Mad Men: season 7, episode 9 recap: "New Business"

Ed Williamson

16th April 2015

Megan's diary entry: "Got a million dollars off Don. Didn't have to have sex with Harry Crane. Best day of life so far by some stretch. Megan pour la victoire."

Don has a million dollars to pay off his wife? I know they sold out to McCann Erickson and everything, but a million dollars going spare? You'd think he'd be a bit perkier in general. As Hollywood has always made clear, money buys you happiness.

I didn't realise quite how rich everyone is now, but these two episodes have hammered it home. Joan is "filthy rich", as Peggy pointed out last week, Don can write out a million-dollar cheque on a guilty whim, and Roger can throw around hundreds on stubborn removal men just to clear a path to a horny French woman.

Roger's LSD period aside, none of these people really experienced the swinging sixties in the way you and I think of it: tuning in, turning on, dropping out, thinking The Doors were a good band. The counterculture turned up on their doorstep now and then, via the odd beatnik or Hare Krishna wandering in off the street, but on the whole they were all at work for ten years like everyone else.

"Well, at least she left me the ashtrays." (*lights six fags*)

Really what they've done is to turn ideas into money, in the decade when that first became a realistic prospect. If you wanted to make a million before the sixties, you had to make something; bolt a load of concrete and steel together and say Here, this thing'll get you across the river without your brogues getting soggy. Now you could take a nasal spray manufacturer out for cocktails and sell him on a few drawings a guy with a beard had done to make him look good. You could be an artist and a piss-artist, and end up a prince around Manhattan. Now everyone's got rich off the sixties, except those who strayed from the path and wanted to embrace the alternative lifestyles they offered. Like Kinsey, the dick.

Don, as ever, spends the episode needing women but underestimating them. He smiles politely when Betty tells him she's going to study psychology. Though in fairness, Mad Men has never made clear whether Betty is to be underestimated or not: the obvious narrative would've been that she had hidden depths which Don ignored, but the drop-off in screen time for the character from season five onwards is because she hasn't, really. Not that it's her fault: she was brought up to think that being pretty and marrying well were all that mattered, and focused on that to the exclusion of all else. She's a cipher more than anything: the anti-Peggy.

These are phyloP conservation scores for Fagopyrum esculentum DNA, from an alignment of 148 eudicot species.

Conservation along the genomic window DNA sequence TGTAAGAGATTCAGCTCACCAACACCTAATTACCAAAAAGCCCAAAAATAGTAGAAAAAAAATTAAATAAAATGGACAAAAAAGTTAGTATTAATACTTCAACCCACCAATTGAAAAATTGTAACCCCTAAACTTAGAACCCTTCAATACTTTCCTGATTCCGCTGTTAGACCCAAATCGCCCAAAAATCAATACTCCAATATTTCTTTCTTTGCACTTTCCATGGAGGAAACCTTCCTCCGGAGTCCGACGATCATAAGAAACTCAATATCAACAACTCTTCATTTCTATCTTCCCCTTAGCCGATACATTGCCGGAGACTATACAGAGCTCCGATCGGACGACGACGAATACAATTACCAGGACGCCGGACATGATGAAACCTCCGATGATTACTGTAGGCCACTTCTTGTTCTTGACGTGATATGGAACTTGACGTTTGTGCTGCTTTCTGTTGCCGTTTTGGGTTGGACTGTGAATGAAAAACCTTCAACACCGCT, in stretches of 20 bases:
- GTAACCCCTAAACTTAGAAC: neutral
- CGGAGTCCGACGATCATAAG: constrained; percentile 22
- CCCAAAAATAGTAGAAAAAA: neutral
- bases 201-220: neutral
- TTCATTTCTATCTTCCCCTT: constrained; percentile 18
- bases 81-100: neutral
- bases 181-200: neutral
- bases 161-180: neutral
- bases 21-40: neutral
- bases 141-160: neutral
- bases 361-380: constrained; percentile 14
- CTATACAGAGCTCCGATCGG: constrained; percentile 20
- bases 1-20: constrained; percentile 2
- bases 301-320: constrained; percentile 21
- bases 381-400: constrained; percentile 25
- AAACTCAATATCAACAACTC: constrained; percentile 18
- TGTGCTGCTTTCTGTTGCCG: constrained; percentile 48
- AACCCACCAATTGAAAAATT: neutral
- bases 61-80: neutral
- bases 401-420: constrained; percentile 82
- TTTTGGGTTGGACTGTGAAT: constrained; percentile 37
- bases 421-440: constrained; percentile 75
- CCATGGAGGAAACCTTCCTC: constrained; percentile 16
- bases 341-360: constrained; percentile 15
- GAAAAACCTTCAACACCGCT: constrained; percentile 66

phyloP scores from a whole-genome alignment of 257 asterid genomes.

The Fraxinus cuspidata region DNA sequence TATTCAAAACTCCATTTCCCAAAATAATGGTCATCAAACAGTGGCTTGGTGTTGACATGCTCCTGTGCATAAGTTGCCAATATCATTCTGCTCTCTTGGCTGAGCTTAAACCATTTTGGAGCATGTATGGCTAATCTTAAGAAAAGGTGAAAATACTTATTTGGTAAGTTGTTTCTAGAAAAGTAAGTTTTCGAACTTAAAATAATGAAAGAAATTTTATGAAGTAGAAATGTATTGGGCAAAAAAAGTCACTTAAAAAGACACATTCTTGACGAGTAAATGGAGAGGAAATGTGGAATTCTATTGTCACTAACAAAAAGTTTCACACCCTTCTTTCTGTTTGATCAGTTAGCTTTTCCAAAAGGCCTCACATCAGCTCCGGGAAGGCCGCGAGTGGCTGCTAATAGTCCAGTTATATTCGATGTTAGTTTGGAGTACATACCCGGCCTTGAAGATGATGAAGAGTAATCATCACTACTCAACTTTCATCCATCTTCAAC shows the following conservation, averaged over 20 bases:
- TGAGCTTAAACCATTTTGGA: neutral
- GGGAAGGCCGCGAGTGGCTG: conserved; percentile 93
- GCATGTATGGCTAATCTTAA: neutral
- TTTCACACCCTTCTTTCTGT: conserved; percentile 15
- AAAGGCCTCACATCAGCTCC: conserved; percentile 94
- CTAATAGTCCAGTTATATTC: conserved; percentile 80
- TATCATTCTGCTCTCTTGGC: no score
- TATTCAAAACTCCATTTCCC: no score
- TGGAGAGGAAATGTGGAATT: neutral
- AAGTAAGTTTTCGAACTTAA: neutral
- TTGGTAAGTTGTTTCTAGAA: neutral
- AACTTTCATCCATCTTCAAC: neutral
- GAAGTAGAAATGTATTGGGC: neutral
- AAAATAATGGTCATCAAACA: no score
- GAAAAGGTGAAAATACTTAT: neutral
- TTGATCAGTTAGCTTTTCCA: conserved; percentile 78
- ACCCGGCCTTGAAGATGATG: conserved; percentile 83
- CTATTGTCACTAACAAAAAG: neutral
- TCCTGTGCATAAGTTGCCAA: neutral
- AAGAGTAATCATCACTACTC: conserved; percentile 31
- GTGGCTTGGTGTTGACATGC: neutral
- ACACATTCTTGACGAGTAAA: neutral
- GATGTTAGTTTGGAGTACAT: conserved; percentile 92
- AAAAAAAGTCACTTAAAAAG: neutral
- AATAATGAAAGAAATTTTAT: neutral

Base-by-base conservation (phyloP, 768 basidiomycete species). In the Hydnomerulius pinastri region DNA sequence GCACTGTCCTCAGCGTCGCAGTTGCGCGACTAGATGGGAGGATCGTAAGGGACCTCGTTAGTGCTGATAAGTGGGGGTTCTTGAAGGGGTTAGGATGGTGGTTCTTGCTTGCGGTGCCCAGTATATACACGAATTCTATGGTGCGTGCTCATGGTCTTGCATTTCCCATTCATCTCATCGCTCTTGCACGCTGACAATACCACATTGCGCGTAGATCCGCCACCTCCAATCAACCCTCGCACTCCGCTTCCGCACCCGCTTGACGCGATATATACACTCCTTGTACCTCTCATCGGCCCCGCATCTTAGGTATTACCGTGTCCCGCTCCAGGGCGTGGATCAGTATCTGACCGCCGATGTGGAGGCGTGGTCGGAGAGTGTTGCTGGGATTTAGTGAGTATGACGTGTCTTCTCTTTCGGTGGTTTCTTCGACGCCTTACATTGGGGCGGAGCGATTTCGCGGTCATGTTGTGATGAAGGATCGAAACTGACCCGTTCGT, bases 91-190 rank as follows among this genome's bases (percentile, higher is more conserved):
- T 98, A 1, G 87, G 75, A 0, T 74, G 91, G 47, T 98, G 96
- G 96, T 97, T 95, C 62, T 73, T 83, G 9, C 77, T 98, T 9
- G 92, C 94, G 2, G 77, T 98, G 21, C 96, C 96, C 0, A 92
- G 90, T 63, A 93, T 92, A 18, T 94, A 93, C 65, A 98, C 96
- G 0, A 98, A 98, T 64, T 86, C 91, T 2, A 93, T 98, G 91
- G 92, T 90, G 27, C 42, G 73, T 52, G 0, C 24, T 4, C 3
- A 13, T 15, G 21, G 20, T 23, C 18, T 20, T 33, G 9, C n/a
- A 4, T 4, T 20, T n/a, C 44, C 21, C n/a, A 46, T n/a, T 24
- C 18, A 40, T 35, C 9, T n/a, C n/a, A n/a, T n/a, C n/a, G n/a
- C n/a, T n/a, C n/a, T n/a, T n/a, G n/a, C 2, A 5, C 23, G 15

He seeks out Diane, the waitress from last week, possibly because he senses she's broken like he is. Uncharacteristically, he wants her to stay with him overnight, and out comes her secret: one of her kids died and she abandoned the other to come to New York, the loneliest place on earth. ("I always wanted to live here," says Don, which tells us a lot.)

"My plan for hot sex with the boss's ex-wife is so foolproof, I only wish I'd thought of it sooner."

Megan never truly interested Don because she's basically happy, but it's a happiness he both envies and cares about. He gives her the divorce settlement not to be rid of the stress of dealing with her, but because he feels like he's stolen part of her youth. Her mother Marie seems to agree, but in reality I wonder how much Don has wronged Megan. Sure, he cheated on her, but she never knew about it, so that's ... OK? His greatest crime was to imagine he could move his secretary into his home for sex on tap and coq au vin, and expect her not to blossom into an independent spirit. I don't know if he deserved to lose his furniture, but he probably thinks so. He won't replace it, you'll see, and next week will just be an hour of him wanking and crying in an empty apartment, and eating Life cereal using a mortar and pestle.

And a word on Harry: I felt sure the character was on his way out years ago, when they culled Kinsey, but I love what they've done with him. He's ridden the Sterling Cooper gravy train from here to Los Angeles, and carved out his own niche. It's hilarious how much everyone hates him, especially Don (the little look he gets when he says "Not for me" despite not being offered a drink had me in stitches), and how little Don considers it a threat when Harry forewarns him about his lunch with Megan. Offering her career advancement in return for sex is the lowest he's ever sunk, but hey: it's the seventies. Madison Avenue made itself a plutocracy, and sleaze is where we live now.

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